New Ireland farewells Somare
By: The National
NEW Ireland Governor Sir Julius Chan has described East Sepik Governor Sir Michael Somare as a captain who steered PNG through the safe haven of independence.
In a farewell ceremony in Kavieng yesterday for Sir Michael, the country’s founding father, Sir Julius said he and Sir Michael had known each other for over 50 years.
“You (Sir Michael) were born in Rabaul and I was born in Tanga, raised in Rabaul,” Sir Julius said. So the truth is that Sir Michael Somare and Sir Julius Chan are both children of the islands.”
Sir Julius and Sir Michael were elected to the Second House of Assembly in 1968.
“I may have been in the engine room as chief engineer, but you steered us safely through rough waters, and brought us home to the safe haven of independence,” he said.
“We are two old warriors. We have been through many battles together.
“We have sometimes crossed swords ourselves. But we have always together held the good of our country, the good of Papua New Guinea, as our highest calling.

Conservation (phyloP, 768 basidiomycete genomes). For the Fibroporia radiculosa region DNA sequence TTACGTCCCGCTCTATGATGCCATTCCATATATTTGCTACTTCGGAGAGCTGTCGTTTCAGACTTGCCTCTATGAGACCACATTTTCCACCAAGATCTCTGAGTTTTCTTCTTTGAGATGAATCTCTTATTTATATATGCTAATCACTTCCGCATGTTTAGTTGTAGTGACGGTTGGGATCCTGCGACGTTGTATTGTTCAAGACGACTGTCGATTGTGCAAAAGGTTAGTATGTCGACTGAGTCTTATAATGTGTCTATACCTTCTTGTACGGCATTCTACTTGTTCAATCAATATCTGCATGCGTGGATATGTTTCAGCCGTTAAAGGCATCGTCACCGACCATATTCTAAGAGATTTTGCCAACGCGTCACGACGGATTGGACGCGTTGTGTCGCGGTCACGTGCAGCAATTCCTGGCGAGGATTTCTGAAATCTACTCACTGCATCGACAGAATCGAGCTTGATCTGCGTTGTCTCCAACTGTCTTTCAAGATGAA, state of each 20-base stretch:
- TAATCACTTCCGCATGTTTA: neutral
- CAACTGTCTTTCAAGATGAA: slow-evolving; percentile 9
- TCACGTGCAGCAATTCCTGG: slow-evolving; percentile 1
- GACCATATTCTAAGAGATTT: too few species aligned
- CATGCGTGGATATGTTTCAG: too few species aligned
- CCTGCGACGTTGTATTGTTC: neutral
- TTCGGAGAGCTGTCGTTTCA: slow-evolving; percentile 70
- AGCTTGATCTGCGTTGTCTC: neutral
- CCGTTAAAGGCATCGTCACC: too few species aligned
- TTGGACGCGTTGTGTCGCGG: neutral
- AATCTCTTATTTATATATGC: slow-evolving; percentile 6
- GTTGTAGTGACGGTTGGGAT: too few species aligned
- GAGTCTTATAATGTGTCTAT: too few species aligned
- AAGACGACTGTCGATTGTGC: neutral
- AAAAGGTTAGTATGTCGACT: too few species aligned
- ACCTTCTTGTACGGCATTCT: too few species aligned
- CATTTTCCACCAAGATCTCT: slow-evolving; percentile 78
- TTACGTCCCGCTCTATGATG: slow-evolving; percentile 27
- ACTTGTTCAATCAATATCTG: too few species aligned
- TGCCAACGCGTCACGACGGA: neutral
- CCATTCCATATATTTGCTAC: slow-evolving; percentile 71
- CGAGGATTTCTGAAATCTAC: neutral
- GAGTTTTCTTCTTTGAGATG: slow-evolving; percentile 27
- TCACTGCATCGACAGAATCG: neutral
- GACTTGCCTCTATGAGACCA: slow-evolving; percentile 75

“When Papua New Guinea was born, it was an entire United Nations in its own right. Our incredibly diverse country made the mighty United Nations look like a small elementary school classroom.”
Sir Julius said the country remained unified despite the many pressures because Sir Michael realised diversity as strength and not a weakness.
He said the decision to introduce the provincial system recognised this which secured the country’s future.
“In the midst of turmoil and conflict and secessionist movements we needed a peacemaker, a unifier,” Sir Julius said.
“Sir Michael, more than anything else we needed a Sana. It is Sana who held this nation together.
“It is Sana who put together government after government with representatives from the Highlands, Papua, Momase, and of course the New Guinea Islands.
“It is Sana who taught us we all must give a little, we all must compromise a little, if we are all to prosper together.”